Authority in preaching comes from loving like Jesus did, pope says
Catholic News Service photo
Pope Francis waves as he arrives to lead the Angelus from a window in the Apostolic palace at the Vatican.
Catholic News Service
VATICAN CITY — The authority of Jesus' teaching seemed "new" to the people of his day, not because of its content, but because of the love and respect with which Jesus spoke, Pope Francis said.
Jesus "wanted the people to draw near and seek him, and he was moved when he saw them like sheep without a shepherd," the pope said Jan. 14 in the homily at his early morning Mass.
The day's Gospel reading, describing Jesus preaching in the synagogue at Capernaum, said the people were astonished by his preaching, which to them was "a new teaching with authority."
Jesus' authority came from "the power of holiness" and the novelty of his teaching came from the fact that he transmitted "the love of God for each one of us," the pope said, according to a summary by Vatican Radio.
Jesus "draws near to the people so they can draw near to him; he is close to sinners," the pope said. He forgave the adulterer and "talks theology with the Samaritan, who wasn't a little angel."
"He seeks people's hearts and draws near to people's wounded hearts," Pope Francis said. The Lord had only two interests: "the person and God."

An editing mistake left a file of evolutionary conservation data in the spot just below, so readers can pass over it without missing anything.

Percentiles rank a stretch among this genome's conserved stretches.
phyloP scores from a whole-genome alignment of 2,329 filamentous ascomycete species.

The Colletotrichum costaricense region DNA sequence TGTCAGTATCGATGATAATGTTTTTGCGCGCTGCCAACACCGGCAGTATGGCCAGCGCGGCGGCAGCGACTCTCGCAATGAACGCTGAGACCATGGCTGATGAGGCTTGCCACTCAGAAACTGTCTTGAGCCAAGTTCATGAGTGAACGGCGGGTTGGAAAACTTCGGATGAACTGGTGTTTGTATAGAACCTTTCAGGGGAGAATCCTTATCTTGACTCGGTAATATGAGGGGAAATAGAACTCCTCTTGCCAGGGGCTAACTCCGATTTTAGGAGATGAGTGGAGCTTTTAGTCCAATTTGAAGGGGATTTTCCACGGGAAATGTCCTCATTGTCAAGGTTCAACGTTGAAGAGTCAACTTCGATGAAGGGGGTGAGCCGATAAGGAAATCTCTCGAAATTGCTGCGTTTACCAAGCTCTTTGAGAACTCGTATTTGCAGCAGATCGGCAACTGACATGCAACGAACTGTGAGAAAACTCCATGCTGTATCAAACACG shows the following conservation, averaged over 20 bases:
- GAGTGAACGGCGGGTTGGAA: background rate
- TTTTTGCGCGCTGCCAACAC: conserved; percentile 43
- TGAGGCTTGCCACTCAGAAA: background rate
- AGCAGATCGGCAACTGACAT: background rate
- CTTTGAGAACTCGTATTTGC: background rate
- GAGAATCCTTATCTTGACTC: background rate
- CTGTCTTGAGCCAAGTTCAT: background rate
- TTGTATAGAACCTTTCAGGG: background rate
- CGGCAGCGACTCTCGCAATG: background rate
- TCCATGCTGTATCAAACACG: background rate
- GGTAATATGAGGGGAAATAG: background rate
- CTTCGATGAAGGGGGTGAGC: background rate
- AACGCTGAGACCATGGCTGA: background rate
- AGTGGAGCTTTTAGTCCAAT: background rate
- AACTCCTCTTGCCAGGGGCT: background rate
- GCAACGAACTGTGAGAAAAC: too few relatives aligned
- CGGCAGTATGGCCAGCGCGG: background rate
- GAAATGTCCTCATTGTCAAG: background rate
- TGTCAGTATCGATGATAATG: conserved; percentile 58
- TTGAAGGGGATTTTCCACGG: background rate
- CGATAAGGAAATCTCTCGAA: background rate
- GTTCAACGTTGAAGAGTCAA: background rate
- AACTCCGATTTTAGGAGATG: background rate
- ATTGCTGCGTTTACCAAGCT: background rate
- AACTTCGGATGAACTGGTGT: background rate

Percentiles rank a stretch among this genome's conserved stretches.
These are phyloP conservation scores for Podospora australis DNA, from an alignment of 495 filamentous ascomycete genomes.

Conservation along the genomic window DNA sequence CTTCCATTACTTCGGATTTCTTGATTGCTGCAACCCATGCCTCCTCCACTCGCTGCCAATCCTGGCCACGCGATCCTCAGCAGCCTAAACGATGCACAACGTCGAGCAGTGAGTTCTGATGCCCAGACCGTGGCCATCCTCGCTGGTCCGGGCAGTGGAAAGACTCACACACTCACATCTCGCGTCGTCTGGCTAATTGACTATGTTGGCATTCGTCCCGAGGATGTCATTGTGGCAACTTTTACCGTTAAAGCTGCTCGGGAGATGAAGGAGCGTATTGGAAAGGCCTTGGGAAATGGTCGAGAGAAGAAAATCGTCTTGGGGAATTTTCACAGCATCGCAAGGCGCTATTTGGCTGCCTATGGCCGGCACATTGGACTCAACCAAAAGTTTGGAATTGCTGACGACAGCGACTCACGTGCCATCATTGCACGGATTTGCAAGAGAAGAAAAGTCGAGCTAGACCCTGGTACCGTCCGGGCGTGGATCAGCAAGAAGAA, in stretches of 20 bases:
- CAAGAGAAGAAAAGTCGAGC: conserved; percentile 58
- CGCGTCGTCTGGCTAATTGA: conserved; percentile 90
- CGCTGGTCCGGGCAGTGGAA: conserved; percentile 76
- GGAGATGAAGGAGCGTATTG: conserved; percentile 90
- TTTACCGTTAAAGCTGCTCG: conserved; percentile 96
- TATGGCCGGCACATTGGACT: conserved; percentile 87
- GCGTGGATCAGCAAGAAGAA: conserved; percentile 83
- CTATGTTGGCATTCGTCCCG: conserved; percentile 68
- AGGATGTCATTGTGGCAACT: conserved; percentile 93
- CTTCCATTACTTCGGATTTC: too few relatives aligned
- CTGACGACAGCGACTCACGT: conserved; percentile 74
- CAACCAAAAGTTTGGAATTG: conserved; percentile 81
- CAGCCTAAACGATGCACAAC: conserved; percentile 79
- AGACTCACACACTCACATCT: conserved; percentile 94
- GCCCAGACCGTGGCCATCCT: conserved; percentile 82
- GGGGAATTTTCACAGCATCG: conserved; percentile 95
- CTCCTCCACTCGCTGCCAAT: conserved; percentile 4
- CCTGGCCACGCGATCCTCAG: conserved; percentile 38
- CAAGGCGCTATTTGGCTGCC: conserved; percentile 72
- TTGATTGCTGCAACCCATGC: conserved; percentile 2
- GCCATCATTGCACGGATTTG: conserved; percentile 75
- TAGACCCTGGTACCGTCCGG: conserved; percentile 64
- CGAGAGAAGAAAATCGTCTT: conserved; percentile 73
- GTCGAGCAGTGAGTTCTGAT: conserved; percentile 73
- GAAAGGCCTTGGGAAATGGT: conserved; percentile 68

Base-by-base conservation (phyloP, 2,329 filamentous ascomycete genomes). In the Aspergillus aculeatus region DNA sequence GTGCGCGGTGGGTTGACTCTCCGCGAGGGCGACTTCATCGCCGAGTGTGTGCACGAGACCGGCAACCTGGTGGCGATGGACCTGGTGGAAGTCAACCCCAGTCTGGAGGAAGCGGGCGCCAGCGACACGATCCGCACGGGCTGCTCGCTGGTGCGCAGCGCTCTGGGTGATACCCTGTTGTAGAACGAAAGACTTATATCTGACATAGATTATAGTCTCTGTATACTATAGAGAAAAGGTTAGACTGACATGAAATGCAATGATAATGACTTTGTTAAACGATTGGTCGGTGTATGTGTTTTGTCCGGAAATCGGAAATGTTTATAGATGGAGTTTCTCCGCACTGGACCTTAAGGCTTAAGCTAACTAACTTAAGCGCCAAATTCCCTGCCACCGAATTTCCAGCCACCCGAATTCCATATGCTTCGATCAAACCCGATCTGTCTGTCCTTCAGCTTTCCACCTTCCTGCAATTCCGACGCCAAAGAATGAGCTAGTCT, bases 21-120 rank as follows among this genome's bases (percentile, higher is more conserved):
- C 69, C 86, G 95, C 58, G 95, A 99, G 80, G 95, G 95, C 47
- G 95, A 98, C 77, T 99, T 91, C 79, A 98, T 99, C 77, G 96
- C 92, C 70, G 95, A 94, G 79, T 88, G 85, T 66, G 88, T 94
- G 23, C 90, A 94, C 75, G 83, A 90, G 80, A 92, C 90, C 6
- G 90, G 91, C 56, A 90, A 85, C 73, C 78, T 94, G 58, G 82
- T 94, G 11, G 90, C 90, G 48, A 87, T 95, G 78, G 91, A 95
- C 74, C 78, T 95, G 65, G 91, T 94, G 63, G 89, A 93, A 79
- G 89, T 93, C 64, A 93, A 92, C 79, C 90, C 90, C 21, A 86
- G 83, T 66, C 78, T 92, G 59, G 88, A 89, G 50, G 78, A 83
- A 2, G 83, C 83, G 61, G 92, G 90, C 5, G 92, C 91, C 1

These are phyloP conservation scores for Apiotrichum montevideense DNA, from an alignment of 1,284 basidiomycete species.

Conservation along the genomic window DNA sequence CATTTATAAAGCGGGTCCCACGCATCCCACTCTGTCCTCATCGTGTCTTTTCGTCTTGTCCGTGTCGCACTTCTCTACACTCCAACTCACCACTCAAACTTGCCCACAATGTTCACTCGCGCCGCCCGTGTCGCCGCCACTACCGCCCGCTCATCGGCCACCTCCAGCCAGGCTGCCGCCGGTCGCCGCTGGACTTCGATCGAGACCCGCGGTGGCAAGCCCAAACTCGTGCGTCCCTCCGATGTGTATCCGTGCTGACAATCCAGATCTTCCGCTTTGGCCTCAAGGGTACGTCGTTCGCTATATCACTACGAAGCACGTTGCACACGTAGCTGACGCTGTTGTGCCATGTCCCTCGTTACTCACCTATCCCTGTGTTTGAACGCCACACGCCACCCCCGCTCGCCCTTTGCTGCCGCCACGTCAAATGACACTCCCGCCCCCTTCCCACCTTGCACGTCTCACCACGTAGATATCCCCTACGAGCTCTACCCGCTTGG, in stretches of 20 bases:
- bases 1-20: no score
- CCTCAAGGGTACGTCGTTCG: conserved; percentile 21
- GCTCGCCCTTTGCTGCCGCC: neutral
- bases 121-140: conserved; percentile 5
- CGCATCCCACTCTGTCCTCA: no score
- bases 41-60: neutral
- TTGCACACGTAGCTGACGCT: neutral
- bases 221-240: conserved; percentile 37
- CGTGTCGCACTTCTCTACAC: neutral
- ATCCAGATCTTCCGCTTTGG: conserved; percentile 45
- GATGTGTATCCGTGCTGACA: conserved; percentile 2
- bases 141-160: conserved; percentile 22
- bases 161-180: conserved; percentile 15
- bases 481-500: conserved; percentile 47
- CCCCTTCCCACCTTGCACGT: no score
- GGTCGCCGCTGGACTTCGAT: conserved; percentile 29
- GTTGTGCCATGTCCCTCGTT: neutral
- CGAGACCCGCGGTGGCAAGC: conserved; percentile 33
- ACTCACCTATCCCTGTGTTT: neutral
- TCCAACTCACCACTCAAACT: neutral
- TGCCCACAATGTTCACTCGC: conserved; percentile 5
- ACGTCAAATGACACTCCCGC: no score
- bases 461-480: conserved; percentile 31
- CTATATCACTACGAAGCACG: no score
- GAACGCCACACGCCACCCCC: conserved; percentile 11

The people of Capernaum were used to hearing the Scribes preach, the pope said. They taught and preached, but they placed so many requirements, so many "heavy things on their shoulders that the poor people couldn't move."
The Scribes and Pharisees basically "beat the people down, didn't they? 'You have to do this and this and this,'" he said. "Many people think the faith is like this."
The day's first reading, from the First Book of Samuel, tells how the priest Eli at first belittles Hannah, who is weeping and begging God for a child.
Eli "was a representative of the faith, a faith leader, but his heart wasn't in the right place and he disrespected this woman," the pope said. "How many times do the people of God feel unwanted by those who should be giving a witness -- by Christians, lay Christians, priests, bishops?" the pope asked.
He also spoke about Eli's sons, who were "priests, but brigands," because they were focused on money and power. "They exploited the people, profiting from their alms and gifts."
"The Lord punished them heavily," he said, because they were corrupt, which should serve as a warning to "laity who are corrupt, corrupt priests, corrupt bishops, who profit from their situations and the privileges of faith and being Christian."
Such people, Pope Francis said, "are traitors" like Judas, who betrayed Jesus.
Pope Francis prayed that Christians would learn "not to be pure legalists, hypocrites like the Scribes and Pharisees; to not be corrupt like the sons of Eli; and to not be lukewarm like Eli."
Instead, he said, Christians should imitate Jesus "with zeal for seeking people out, healing them, loving them."